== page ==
“My lifespan is maybe one hundred years. Is that a problem?”

“Not with our medical technology. You can live far longer than that if you choose to.”

“Do I have to decide right now?”

“I realize you feel some obligation to your family and your employers. Can those be resolved by email?”

Kathleen mulled it over. No houseplants. No pet. No subscriptions to cancel. That was really depressing, but it was also a plus.

“And if it doesn’t work out? What happens then?”

“I realize you are of a scientific turn of mind, but I feel I must ask you to have a little faith.”

“No probes? No weird crop circles?”

“No bizarre alien breeding program. No Man With A Cigarette.”

An X Files reference! Gorgeous, a sense of humor, and similar interests. Kathleen would be a fool to miss the opportunity. She got to her feet.

“All right. Let’s go be a leaf on the wind.”

Leaf grinned. “Ooh, shiny!

END

PART I

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randalrauser.com

 

 

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#blogchallenge: Fortune Cookie #14


by Lillian Csernica on May 14, 2018

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First, let me apologize for the two missing fortune posts. Due to technical difficulties my laptop ate #11, and then Mother’s Day festivities saw me taking my 81 year old mother to a seaside restaurant. That’s what she wanted, and we had a lot of fun.

Here I am, back in harness again. Please do feel free to join in and write, draw, photograph, et al whatever you find fitting for the Fortune Cookie of the Day. Post your links in the comments so everybody can share!

Today’s fortune says:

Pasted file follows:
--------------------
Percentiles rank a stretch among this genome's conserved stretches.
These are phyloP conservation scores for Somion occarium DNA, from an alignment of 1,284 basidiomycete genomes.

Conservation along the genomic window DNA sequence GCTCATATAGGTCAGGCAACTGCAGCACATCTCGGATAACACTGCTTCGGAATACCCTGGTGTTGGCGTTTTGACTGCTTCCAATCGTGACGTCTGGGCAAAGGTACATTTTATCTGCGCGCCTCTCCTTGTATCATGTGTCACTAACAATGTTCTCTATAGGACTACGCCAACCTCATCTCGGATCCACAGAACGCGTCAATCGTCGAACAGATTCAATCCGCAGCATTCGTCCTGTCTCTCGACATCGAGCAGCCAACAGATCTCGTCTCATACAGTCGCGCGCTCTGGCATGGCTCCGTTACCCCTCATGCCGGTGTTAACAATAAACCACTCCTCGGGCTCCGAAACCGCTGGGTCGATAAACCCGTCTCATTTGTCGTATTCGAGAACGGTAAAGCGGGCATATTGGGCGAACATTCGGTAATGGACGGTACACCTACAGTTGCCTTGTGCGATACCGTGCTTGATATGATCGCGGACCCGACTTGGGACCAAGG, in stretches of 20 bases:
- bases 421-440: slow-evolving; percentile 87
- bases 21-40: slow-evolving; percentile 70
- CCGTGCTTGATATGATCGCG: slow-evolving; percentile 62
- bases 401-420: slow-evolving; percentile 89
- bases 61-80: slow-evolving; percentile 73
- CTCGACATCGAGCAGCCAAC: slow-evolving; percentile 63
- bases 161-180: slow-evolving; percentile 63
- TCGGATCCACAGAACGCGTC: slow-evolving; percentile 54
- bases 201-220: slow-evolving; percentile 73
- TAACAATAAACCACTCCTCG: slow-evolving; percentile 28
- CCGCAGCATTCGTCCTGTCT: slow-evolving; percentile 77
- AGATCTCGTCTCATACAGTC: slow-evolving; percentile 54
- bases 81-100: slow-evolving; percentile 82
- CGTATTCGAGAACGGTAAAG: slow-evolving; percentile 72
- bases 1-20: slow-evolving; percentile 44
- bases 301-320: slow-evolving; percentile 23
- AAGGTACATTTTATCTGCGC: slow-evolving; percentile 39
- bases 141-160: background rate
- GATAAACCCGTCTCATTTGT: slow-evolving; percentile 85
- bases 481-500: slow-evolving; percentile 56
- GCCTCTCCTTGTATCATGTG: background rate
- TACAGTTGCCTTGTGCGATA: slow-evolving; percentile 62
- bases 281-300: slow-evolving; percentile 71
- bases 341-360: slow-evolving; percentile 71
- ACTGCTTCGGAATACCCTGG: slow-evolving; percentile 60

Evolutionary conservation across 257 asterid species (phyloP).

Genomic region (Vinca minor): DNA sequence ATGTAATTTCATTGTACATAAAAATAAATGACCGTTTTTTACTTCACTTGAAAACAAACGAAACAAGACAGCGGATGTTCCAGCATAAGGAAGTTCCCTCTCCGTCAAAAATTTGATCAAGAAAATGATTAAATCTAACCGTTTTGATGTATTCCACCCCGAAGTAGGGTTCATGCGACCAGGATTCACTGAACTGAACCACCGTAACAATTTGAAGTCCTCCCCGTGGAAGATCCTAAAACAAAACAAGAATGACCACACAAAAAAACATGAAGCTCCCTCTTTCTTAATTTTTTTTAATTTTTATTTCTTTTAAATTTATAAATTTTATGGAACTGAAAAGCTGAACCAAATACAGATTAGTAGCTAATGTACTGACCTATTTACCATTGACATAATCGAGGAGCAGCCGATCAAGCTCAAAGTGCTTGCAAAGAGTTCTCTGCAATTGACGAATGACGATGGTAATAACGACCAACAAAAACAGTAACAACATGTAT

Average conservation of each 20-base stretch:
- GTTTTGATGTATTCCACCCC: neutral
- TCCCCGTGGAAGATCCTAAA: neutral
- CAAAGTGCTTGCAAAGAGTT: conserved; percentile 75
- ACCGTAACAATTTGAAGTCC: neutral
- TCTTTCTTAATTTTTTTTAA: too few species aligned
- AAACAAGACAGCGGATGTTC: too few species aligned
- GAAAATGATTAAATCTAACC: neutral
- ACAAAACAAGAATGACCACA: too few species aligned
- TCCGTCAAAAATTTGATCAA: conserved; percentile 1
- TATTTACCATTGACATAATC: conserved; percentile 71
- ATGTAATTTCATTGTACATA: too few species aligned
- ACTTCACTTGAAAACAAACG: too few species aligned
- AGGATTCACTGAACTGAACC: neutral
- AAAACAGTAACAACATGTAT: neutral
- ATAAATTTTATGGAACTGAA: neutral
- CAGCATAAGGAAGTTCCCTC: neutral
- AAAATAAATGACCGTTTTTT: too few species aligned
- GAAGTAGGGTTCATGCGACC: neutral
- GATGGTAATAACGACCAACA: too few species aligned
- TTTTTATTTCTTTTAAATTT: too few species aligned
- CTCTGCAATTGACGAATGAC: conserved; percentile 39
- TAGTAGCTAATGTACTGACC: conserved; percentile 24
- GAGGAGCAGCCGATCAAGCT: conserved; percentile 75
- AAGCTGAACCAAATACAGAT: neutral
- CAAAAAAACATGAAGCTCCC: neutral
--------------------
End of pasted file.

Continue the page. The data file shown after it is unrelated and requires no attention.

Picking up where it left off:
You have unusual equipment for success, use it properly.

READY, WILLING, AND ABLE

Gordon sat in The Bean Machine, at his favorite table near the window. The open front door faced onto the street, letting a nice breeze scented with the jasmine that grew in the pots outside. Gordon ran one hand over the back of his neck, pleased to feel the even border of his freshly trimmed brown hair. A button down shirt and tan slacks suited the late spring day. He liked to dress up a bit when he came to the coffeehouse. This window looked up the slight hill to the main intersection in the shopping district. Jenna, his favorite barista, had been kind enough to put a handicapped access table by the window. Now he could sit there in his wheelchair, lingering over his espresso and lemon scone, watching the world go by.

He had a Kindle. He had his phone. He even had his fancy leather-covered notebook and a package of his favorite ballpoint pens. His friends teased him. Leather notebook with Celtic knotwork, cheap dollar store pens. He liked the feel of the pens, the way their ink moved across the paper. Ever since the truck accident a year ago, Gordon couldn’t feel his legs. His hands meant that much more.

So he wrote, and he played chess, and he painted ceramics at the local community center. And once a week he took the special public transit bus downtown to the coffeehouse and sat there watching all the people come and go, the people with legs that still worked, the old people who hobbled along with walkers and the little kids still learning how to steer themselves. He worked at living an independent life, and told himself every day it could be so much worse.

From up the street came a woman’s scream. People shouting.  A teenage boy, running toward Gordon, shoving through the crowd, carrying a big pink purse.

Gordon rolled back from his table, spun around, and powered forward to the front door.

“Gordon!” Jenna called. “What are you–”

“Push me!” He switched to manual. “Hurry!”

Jenna dashed out from behind the counter, grabbed the chair’s handles, and threw her weight behind the push. The two of them shot out the front door just ahead of the boy hurtling down the sidewalk. He hit the side of Gordon’s chair and fell across Gordon’s lap. Gordon caught one flailing wrist and twisted the boy’s arm up behind his back. Jenna bent to pick up the pink purse.

“You got him!” A woman in pink shorts, a bright orange tank top, and pink sunglasses caught up. “Thank you! Thank you so much!’

A man in a leather bomber jacket, jeans, and plain gray T shirt jogged over to them. He held up a badge. “I’m Steve Harris, patrol officer. I’ll call this in.”

“Way to go, Gordon!” Jenna hugged him.